13 Popular Low Carb Pastas, Ranked Worst To Best

There's nothing quite as comforting as a warm bowl of pasta covered in a delicious sauce. The only downside of this delectable dinner is that it can be pretty high in carbohydrates since traditional pasta is made using white flour. Here at Mashed, we're all for indulging every so often, but if you want to enjoy pasta on a regular basis it can be helpful to seek out more carb-friendly alternatives. Some people may also need low-carb pastas to fit into their nutritional plan or special diet like those with celiac disease who aren't able to enjoy regular pasta because of its flour content.

Whatever the case, low-carb pastas have become increasingly popular in recent years. This has allowed many brands to be creative with their ideas and recipes, and ultimately it has given us a long list of tasty pasta alternatives to choose from. Some of these pastas are designed to taste just like the real stuff, while others are intentionally given a unique flavor and texture. We combed through the most popular low-carb pastas available and found the ones you should be seeking out of the grocery store, as well as the ones you should leave on the shelf. Here are some notable low-carb pasta products, ranked from worst to best.

13. Banza Pasta

Banza is a popular pasta brand that has been around for many years. The company was among the first to create low-carb pasta that was intended to be healthier for you. While we respect their O.G. status, we're disappointed that they haven't figured out how to improve their recipe by now. This brand makes 

Offering multiple pasta products that all contain virtually the same ingredients, Banza pasta isn't bad, but it's pretty underwhelming, especially if you're expecting it to taste and feel like real noodles. There's a definite legume flavor, which is expected coming from chickpea pasta, but is not super tasty.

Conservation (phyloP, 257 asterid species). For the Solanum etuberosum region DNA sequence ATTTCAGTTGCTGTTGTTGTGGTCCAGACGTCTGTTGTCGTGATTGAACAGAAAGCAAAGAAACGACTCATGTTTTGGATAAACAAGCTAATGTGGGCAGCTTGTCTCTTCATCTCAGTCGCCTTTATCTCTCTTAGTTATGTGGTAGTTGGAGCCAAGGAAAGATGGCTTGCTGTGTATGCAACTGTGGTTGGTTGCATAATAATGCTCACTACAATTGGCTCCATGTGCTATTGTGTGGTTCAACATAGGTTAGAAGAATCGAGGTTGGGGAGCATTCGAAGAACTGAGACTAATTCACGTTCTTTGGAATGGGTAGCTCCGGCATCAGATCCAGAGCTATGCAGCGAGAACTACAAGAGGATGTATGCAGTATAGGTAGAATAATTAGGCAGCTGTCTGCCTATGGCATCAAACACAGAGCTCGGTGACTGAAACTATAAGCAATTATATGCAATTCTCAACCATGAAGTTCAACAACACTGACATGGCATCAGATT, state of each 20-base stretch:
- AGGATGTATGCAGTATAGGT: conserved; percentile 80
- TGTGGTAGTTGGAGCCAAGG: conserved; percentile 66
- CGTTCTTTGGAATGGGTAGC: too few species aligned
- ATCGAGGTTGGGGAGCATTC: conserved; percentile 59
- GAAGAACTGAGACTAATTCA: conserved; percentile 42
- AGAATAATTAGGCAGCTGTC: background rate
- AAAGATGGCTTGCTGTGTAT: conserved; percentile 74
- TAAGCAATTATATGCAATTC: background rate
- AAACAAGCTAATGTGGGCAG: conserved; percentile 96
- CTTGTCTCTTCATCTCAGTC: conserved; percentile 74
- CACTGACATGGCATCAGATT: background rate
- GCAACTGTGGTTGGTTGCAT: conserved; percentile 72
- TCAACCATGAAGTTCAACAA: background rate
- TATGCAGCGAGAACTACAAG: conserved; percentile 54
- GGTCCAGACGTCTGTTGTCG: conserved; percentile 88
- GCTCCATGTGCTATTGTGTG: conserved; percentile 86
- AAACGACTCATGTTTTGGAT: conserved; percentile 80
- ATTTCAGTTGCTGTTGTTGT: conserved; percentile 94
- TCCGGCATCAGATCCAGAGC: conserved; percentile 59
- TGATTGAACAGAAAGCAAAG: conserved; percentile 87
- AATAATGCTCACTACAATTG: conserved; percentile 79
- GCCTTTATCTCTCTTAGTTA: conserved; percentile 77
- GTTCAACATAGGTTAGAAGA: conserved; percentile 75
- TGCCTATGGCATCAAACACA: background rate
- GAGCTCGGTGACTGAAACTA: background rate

Our biggest beef with this pasta is the texture. While we don't expect it to have the same chewiness as regular pasta, this stuff falls apart really easily after being boiled. It needs to be cooked al dente and enjoyed immediately for the best results. It does not reheat well and becomes crumbly and mushy if it's overcooked by even a minute. "This pasta came out too mushy for me," complained a reviewer on Amazon. "I only boiled it for 3 minutes and it was overdone." Overall, we're not fans of this staple brand.

12. Miracle Noodle Fettuccine

Miracle Noodle is another brand that makes multiple low-carb pastas. Their products are actually shirataki noodles, which are made from the Konjac plant and enjoyed throughout Japan (via Healthline). It's a little hard to judge how tasty these noodles are because their flavor depends heavily on how they're prepared. They're pretty much tasteless on their own. No pasta has a ton of flavor when eaten dry, so we can't dock them any points for this.

However, the texture of this pasta is where it loses out again. These noodles have a gelatinous feel and can be hard to get used to. There's just enough bite to keep us interested, but don't have real pasta in mind when you nosh on these. Miracle Noodles work well in cold noodle dishes and many Asian dishes, which makes sense considering how popular they are in Japan. However, we don't think these would hold up to a heavy cream sauce or a dish with too many ingredients. This pasta is okay for people who don't mind the texture, but it's not our first pick for a low-carb alternative.

11. Sea Tangle Kelp Noodles

Sea Tangle's noodles are similar to the Miracle Noodle Fettuccine discussed above. They're made with sea kelp, which offers a variety of health benefits. When prepared correctly, this pasta substitution is just okay. Again, these noodles work well in Asian dishes and when paired with a light broth or sauce. They wouldn't work well if you're trying to find a low-carb way to enjoy carbonara or chicken Alfredo. The noodles are very small and glassy and need to be balanced with a decent amount of acid to tame them.

Because this pasta substitution is made from sea kelp, they have a briny flavor to them. This may be off-putting for some people while others might not mind it. You can offset that flavor by rinsing your noodles for several minutes before preparing them. It will also help to soften them up before eating. They can be a little gummy at times and are easy to overcook. While they taste fine when prepared correctly and paired with the perfect light sauce, we aren't impressed with the lack of versatility of this pasta substitution.

10. Trader Joe's Red Lentil Sedanini Pasta